My mother loved old things and, rather than buying new furniture, she would pick up tables, chairs, lamps, etc. -- you name it -- at estate sales and antique shops. She would strip, sand and refinish pieces herself. I have a lot of those today.

I suspect her love of all things old was as much about her being frugal as it was her affinity for antiques, but she was inceredibly zealous about it.

To be honest, as I was growing up, I got tired of some of these pieces. The chairs were rickety and squeaky, and sometimes fell apart. I got tired of telling my friends -- and got tired of my parents telling my friends -- not to lean back in a chair, as guys inherently do, lest it would break. I have even had a recent reminder of that as I had to take a couple of their old dining room chairs, which are now in my dining room, to be repaired a few months ago.

Today, of course, with the benefit of age, I appreciate that furniture because of its history. I look at one of those old tables or chairs and I see past the flaws. I see my mother, stripping off the old stain, sanding it down and making it into something . . . . well, not new by any means, but fit to be used in a family's home.

Back to the round table. Around 1962, as I said, my parents bought this table. It's perfectly round, about three or four feet in diameter and it seats four, or five in a pinch.

This was our kitchen table in four different houses as I was growing up, its longest stint being in the house my folks built in late 1966 and where my dad was still living when he died five years ago. Countless meals were eaten at that table by my parents, my brother and me, and many family meetings took place there. Games were played. Pinewood Derby cars were constructed. Gallons of coffee were consumed by my mother and her neighbor friends at this table.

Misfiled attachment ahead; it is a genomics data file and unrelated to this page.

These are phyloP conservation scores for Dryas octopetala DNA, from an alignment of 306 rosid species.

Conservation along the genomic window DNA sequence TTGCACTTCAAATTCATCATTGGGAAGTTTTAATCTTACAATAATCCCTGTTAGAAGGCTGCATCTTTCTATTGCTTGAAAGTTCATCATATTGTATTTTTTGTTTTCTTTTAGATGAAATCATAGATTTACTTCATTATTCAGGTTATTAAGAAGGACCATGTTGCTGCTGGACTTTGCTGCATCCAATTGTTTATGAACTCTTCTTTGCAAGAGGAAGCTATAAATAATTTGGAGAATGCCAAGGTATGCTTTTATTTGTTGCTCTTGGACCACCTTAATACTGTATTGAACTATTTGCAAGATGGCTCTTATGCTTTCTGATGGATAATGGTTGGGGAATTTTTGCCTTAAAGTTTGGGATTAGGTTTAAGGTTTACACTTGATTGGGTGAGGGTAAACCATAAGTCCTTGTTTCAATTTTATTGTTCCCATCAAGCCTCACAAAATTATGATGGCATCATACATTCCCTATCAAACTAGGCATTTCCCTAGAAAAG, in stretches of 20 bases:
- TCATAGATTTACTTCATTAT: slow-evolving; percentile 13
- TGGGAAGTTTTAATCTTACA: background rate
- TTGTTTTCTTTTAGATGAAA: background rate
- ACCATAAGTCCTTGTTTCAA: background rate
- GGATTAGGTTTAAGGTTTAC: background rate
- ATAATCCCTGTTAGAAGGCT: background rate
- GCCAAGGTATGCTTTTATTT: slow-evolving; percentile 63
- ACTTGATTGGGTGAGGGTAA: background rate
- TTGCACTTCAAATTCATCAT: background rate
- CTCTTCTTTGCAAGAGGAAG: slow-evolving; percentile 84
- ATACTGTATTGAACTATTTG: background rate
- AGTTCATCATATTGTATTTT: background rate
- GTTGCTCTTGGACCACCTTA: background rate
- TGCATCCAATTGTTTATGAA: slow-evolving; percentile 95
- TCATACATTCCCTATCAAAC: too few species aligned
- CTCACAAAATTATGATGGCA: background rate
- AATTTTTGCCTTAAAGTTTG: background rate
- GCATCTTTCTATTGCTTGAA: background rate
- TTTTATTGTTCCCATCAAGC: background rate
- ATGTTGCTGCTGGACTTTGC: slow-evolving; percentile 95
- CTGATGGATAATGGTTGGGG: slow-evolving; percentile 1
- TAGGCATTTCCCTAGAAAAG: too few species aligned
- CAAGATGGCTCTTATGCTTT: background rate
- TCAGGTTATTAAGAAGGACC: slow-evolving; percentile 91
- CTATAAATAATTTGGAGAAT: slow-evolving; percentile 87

Over the years there were nicks and scratches and of course countless spills. It was the centerpiece of a not-very-large kitchen, so it absorbed grime from cooking. My mom always meant to put a new finish on it.

When I went to law school in 1980, my parents had become emtpy nesters. They disassembled the top, round piece of the table from its single pedestal and gave it to me, and put a smaller one in their kitchen. My dad and I packed the round table into a U-Haul and moved it into my new apartment. We placed it in front of a picture window. My mother found some used (of course) chairs to place around it.

Wife and I married in 1984. She moved in with me and brought an old dining room table into the marriage. We put that in front of the picture window and crammed the round table into a very small kitchen nook in our very small kitchen.

The table went with us to two more houses in Little Rock and to the three we have lived in here. High chairs were pushed up to it. Homework was done there and games were played. A few years ago we once again disassembled it and decided to store it.

Yesterday I took the top piece of the table from the playhouse. I set it up on a makeshift work bench I had set up in the garage. I washed it down and stripped off the old, nearly-50-year-old stain. I stripped away scratches and water marks from its years of use, which came off quite stubbornly.

I will now sand it down and apply a new finish. It will not, by any means, look new, but it will be a solid table, ready for many more years of use. Maybe I will find some old, rickety chairs to place around it.

I will present it to Older Son and his bride, and they will be the third generation to use it. They will sit there and eat their meals as newlyweds and, who knows, at some point they might be pushing a high chair up next to it, playing games on it and/or helping with homework on it. It will be disassembled from its pedestal when they move. It will withstand more nicks, scratches and spills. I think it will serve them well.

They might decide to eventually store it for a time, and they might eventually pass it on to another generation. I know it's just a table and a table is a thing but I hope that, eventually, they will appreciate its heritage and look past its flaws to someone who stripped and stained it, then refinished it just for them, with a big dose of love and good wishes.